Fresh housing plans submitted for site in Amble

Plans for new homes on the northern edge of Amble have been lodged, reviving a scheme that was approved in outline four years ago.

By Ben O'Connell
Wednesday, 19th February 2020, 11:27 am
The site of the proposed homes to the north of Gloster Hill in Amble. Picture by Ben O’Connell
The site of the proposed homes to the north of Gloster Hill in Amble. Picture by Ben O’Connell

Mrs T Ireland wants to build six four-bedroom detached houses on the hillside to the north of Gloster Hill, which actually falls into the parish of Warkworth.

The site will be accessed from an improved existing entrance on the southern boundary, with each property having four parking spaces – two on a driveway and two in the garage, alongside four visitor bays for the development.

A planning statement with the bid notes that the site is outside the settlement boundary for Amble, but adds: ‘Given that the LPA (local planning authority) has already granted permission for a scheme of six units, on the same site, the settlement boundary in the emerging Northumberland Local Plan has been adjusted to include the site.’

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The previous outline application was given the go-ahead by Northumberland County Council’s then planning and performance committee in February 2016.

It was supported by a majority of members, but three councillors voted against the scheme based on the main concerns raised by objectors – flooding, sewerage and the stability of the hillside.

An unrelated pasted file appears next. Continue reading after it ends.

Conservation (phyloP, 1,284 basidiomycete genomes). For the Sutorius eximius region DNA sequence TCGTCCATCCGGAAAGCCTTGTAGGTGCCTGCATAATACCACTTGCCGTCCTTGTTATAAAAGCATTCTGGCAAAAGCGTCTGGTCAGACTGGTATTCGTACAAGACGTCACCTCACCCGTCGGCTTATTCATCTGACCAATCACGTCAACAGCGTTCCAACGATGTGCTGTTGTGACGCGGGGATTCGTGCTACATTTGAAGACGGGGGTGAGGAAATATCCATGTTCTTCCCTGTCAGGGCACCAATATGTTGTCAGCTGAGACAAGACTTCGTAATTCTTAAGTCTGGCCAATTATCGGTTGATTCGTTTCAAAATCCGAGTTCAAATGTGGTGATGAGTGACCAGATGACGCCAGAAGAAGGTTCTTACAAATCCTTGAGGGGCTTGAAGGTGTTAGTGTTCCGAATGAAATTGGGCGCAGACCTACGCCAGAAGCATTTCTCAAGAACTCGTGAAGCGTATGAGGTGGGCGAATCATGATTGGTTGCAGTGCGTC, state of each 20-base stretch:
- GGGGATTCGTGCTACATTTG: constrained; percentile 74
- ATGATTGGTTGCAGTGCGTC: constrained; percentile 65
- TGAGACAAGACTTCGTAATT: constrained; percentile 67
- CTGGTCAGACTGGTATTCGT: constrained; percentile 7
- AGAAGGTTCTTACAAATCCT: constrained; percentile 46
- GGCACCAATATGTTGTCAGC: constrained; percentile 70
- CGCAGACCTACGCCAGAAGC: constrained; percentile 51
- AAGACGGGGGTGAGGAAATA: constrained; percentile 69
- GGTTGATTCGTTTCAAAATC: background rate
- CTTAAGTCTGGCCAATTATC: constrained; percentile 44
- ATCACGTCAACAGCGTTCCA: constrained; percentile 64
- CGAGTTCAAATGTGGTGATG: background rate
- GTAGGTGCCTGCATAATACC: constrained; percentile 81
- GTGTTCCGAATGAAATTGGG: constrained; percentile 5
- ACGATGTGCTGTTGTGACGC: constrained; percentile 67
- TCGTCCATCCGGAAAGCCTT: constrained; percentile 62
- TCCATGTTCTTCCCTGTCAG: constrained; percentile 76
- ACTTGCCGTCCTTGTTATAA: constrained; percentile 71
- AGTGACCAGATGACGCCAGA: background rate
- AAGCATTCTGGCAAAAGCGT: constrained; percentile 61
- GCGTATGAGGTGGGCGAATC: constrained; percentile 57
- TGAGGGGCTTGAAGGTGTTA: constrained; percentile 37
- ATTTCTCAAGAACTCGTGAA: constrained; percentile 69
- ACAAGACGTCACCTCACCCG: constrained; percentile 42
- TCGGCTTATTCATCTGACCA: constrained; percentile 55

Coun Jeff Watson, ward member for Amble West with Warkworth, spoke against the plans at that meeting, saying: “This will flood, we know it does, we know there will be problems with the drains and it will affect the stability of the bank.”

On the stability issue, planning officers explained that, under national guidance, it is the responsibility of the developer to cope with that, while it was their opinion that the site could accommodate six properties in the part of the site outside what’s defined as the medium-risk flood zone by the Environment Agency.

For the latest application, the Environment Agency and Northumbrian Water are both satisfied, subject to conditions, but the council’s flood experts have objected.

However, it appears that these concerns could be overcome through more information being provided on how the risks will be mitigated.T here have been seven objections from neighbours so far as well.